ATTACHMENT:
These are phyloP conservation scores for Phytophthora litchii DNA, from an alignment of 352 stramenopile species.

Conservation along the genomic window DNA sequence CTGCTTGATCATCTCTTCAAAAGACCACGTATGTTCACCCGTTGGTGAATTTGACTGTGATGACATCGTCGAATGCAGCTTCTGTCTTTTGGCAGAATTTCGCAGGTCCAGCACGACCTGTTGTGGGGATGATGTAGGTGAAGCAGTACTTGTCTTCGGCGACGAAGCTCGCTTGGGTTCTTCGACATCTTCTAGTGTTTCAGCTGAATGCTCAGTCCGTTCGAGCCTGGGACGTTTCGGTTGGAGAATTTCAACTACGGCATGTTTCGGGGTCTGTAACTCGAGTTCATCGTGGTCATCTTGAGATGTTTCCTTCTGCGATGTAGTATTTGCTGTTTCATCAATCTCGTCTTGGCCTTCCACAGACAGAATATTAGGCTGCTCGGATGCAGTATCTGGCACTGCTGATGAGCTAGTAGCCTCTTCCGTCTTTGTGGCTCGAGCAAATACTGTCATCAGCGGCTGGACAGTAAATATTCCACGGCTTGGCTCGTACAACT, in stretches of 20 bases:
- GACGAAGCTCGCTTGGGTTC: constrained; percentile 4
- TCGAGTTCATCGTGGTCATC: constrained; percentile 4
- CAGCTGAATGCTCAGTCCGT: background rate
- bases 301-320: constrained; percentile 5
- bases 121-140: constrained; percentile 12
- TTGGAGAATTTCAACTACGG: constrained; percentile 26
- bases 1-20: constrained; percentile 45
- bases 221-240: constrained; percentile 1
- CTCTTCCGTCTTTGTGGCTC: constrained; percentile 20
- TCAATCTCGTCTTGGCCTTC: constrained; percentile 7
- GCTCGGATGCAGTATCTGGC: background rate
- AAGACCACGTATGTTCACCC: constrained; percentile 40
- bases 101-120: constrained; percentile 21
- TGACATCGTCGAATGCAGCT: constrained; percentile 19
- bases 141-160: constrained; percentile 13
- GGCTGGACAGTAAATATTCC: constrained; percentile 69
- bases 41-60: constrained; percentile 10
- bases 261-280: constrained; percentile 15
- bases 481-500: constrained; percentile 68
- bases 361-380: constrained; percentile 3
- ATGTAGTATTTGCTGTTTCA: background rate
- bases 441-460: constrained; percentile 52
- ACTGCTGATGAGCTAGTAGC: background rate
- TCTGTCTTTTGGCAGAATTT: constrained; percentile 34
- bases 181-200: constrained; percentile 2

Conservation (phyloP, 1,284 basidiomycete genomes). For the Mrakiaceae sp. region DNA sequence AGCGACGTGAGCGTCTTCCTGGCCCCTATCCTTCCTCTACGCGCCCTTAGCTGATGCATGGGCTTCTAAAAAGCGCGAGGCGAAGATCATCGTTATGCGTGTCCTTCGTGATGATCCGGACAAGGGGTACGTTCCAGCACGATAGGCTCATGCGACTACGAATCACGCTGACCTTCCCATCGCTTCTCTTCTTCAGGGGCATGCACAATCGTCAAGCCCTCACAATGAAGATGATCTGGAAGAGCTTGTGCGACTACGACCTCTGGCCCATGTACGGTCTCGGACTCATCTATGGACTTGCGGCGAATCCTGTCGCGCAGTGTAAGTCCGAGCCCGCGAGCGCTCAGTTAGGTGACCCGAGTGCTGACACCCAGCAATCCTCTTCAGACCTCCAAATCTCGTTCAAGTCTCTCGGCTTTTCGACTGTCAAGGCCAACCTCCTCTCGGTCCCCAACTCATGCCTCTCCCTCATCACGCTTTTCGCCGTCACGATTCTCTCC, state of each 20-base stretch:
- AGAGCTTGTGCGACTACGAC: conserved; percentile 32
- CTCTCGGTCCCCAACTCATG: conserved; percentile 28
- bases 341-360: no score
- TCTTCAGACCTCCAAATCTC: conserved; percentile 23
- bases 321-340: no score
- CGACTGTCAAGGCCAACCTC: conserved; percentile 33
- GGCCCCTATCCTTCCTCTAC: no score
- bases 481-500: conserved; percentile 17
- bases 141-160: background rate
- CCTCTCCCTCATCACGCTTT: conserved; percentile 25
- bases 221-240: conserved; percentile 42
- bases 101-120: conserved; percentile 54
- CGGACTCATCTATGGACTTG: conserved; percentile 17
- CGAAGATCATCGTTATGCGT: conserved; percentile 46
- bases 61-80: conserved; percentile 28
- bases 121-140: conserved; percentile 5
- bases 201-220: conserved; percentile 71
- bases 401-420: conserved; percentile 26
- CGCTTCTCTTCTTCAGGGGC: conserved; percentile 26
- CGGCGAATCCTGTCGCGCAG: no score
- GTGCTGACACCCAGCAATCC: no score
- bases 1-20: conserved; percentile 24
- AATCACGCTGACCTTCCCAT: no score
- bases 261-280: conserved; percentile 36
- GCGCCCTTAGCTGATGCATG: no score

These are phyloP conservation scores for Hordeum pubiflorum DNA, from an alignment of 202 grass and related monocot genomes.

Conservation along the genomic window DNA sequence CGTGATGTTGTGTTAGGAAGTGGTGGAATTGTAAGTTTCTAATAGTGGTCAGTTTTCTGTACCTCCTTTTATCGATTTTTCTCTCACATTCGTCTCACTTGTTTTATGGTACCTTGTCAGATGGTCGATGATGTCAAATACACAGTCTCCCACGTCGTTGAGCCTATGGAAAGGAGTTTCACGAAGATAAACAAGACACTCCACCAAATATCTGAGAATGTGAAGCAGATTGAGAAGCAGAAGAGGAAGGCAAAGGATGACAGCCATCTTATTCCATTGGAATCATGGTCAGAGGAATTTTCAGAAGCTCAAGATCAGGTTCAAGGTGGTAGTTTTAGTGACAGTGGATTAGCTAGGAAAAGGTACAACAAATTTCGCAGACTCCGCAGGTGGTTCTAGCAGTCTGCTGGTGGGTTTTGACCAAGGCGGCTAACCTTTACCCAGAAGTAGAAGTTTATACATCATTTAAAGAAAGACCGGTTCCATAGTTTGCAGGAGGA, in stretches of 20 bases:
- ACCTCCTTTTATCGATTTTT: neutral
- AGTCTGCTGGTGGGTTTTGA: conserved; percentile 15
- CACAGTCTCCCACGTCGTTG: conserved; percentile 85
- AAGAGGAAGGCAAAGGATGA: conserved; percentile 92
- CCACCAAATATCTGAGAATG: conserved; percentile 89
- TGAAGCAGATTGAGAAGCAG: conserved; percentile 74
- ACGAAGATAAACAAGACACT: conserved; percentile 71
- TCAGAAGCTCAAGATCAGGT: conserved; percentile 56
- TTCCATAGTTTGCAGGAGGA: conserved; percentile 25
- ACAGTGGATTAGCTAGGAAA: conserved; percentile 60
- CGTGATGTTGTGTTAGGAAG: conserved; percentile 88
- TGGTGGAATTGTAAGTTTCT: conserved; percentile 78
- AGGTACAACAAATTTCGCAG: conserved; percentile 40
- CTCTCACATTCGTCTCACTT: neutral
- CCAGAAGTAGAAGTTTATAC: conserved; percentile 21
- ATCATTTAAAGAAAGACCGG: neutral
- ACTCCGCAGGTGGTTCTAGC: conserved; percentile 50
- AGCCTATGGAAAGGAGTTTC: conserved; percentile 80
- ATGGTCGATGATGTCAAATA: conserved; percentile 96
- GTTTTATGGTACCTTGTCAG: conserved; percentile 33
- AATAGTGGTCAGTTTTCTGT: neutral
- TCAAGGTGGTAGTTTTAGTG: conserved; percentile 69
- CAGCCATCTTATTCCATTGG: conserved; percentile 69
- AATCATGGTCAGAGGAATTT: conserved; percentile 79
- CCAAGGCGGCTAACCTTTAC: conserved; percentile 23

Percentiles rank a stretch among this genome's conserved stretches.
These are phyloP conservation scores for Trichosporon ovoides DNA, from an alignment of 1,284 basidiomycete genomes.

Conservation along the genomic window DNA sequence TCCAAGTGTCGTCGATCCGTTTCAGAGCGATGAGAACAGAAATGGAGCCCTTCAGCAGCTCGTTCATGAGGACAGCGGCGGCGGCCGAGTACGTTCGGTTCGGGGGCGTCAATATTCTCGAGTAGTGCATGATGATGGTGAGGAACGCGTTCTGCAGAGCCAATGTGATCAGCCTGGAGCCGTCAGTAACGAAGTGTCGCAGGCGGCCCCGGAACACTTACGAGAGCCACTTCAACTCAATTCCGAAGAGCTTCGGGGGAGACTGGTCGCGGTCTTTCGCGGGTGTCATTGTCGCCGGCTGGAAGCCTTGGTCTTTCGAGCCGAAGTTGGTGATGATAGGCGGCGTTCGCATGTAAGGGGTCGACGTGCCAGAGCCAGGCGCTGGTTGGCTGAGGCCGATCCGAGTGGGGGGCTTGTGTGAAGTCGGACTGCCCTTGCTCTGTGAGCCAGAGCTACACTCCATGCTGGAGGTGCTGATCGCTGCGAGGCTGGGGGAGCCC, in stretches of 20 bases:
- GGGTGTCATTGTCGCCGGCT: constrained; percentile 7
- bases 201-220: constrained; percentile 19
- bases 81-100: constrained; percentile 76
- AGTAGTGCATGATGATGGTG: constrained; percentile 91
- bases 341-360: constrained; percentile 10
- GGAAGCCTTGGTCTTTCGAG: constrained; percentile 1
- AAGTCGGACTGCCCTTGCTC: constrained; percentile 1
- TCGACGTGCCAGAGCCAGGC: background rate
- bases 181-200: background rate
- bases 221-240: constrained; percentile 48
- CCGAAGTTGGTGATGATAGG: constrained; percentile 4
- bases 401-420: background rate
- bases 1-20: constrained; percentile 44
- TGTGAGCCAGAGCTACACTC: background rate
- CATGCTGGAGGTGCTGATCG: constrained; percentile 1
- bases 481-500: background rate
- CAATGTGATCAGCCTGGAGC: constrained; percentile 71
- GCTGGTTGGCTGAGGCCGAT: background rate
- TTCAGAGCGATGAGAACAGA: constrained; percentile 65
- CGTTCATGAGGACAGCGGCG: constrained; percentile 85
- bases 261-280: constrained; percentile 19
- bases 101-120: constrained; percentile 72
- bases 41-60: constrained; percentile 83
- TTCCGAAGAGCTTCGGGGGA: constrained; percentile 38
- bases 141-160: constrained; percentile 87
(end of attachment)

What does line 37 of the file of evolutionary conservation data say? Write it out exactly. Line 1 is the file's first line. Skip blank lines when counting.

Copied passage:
- bases 141-160: background rate